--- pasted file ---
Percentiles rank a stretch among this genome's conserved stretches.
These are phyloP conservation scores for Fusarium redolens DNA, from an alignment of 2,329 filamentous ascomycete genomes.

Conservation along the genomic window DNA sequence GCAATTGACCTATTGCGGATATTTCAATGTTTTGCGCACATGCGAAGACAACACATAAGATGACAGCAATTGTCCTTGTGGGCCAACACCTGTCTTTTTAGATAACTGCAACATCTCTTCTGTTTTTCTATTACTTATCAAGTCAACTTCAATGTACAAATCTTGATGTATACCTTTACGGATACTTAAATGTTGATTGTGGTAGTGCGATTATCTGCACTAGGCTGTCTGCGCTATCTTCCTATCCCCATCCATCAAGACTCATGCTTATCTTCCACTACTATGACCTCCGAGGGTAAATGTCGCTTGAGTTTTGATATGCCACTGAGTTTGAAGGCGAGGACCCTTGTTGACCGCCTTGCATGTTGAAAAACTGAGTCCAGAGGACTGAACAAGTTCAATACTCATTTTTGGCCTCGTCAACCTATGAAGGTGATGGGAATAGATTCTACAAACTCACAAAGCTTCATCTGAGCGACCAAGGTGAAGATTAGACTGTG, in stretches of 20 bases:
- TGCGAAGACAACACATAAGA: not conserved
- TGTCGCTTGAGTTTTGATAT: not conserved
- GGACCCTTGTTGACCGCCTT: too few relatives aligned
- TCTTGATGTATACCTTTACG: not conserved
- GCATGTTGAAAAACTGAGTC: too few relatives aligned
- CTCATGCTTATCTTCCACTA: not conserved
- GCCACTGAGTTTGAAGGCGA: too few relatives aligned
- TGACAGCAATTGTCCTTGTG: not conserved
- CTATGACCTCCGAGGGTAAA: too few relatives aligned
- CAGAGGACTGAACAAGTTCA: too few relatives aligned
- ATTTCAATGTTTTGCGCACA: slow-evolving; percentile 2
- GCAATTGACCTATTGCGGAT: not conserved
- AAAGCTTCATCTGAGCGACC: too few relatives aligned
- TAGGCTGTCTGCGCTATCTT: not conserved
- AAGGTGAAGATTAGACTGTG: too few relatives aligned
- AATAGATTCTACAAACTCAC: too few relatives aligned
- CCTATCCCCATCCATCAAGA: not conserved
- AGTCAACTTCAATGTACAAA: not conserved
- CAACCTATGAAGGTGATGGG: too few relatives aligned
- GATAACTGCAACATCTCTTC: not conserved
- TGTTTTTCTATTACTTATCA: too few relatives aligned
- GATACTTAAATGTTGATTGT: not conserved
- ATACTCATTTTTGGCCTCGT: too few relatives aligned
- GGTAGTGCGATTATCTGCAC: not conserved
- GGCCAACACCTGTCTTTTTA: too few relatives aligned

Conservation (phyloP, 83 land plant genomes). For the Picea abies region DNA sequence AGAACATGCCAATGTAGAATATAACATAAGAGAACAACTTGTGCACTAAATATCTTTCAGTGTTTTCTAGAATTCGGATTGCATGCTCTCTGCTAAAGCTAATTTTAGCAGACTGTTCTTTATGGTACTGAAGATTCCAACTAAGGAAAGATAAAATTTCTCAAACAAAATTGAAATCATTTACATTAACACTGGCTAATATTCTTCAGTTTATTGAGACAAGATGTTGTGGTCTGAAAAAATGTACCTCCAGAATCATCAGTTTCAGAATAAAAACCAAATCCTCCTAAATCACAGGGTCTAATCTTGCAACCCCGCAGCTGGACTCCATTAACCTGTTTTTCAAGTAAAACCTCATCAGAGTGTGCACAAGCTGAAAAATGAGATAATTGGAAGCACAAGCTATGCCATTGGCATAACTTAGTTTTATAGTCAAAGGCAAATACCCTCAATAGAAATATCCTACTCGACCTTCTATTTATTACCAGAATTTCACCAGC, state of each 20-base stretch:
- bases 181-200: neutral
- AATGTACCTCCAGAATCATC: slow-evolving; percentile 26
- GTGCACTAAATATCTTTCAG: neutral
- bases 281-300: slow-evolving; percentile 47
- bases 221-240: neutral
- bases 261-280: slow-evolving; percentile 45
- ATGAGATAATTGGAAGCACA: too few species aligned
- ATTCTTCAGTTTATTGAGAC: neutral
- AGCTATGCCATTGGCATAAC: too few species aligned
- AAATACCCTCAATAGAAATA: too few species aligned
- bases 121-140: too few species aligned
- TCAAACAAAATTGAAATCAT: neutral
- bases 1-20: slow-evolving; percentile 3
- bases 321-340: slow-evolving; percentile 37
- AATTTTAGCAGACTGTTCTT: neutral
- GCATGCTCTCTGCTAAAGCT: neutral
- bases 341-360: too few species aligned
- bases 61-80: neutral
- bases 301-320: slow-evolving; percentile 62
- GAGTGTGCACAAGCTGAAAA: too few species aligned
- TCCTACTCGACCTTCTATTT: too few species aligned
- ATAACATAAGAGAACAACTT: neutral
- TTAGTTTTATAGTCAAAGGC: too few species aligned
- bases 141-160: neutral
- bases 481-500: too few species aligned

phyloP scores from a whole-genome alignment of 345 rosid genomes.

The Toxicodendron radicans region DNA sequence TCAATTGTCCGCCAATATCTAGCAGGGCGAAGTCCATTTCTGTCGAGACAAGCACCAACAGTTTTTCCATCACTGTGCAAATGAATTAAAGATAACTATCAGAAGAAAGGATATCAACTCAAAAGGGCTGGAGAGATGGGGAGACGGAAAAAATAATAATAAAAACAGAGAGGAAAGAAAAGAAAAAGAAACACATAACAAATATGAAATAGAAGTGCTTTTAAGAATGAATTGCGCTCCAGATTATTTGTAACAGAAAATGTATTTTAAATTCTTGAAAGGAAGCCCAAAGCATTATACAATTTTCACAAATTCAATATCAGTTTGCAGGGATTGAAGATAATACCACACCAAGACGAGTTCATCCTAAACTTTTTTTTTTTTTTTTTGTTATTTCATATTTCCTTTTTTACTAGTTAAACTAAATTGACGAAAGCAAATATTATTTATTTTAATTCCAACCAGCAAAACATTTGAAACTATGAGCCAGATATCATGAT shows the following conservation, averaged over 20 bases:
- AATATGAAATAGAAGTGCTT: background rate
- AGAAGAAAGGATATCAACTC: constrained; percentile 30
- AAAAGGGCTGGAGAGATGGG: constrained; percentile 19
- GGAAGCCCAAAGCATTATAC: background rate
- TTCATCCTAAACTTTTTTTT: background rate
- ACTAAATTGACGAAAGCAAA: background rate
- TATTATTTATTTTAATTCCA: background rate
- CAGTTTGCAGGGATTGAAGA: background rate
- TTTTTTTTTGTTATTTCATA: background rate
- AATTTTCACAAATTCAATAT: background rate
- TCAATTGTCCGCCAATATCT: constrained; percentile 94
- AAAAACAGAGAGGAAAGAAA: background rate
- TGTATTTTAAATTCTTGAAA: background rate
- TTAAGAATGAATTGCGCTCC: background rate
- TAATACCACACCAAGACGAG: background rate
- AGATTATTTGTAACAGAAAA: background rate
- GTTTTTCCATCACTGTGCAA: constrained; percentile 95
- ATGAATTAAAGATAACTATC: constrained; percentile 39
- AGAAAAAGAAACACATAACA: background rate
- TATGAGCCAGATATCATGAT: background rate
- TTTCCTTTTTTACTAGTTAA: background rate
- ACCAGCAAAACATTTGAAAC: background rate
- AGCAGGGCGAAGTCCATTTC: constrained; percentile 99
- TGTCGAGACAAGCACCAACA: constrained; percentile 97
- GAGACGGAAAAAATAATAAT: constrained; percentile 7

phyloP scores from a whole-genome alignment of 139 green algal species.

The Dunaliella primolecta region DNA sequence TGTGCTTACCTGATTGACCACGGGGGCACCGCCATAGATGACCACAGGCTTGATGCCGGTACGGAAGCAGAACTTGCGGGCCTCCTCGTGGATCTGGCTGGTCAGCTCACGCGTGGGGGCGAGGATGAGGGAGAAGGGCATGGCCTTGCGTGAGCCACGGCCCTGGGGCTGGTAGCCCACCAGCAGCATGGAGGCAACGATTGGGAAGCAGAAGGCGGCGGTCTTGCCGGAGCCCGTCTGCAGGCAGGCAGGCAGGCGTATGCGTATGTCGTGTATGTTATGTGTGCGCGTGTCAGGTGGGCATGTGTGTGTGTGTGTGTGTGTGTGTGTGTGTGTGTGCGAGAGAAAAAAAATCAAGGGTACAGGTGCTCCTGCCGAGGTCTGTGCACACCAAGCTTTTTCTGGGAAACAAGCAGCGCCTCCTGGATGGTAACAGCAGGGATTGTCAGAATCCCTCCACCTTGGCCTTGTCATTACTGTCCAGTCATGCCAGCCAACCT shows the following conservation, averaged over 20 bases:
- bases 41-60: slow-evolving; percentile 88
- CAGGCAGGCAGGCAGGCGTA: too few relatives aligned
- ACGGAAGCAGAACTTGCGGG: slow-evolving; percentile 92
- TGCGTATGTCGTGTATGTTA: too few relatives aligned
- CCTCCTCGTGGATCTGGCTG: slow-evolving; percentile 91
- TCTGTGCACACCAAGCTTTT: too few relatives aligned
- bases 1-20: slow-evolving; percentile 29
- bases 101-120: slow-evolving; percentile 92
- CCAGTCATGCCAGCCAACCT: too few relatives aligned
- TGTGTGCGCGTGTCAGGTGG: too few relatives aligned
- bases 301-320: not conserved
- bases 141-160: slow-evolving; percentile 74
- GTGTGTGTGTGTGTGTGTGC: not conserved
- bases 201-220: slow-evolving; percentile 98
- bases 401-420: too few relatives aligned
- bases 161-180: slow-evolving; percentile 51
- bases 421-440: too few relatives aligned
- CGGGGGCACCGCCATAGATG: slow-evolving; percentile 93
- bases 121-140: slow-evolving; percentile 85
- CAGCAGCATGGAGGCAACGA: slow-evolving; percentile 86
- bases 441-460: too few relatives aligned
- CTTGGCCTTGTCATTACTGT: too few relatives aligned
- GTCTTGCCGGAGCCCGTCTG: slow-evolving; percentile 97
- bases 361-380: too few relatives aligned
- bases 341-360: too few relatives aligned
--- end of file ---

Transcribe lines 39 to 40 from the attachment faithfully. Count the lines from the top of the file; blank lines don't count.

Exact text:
- AAATACCCTCAATAGAAATA: too few species aligned
- bases 121-140: too few species aligned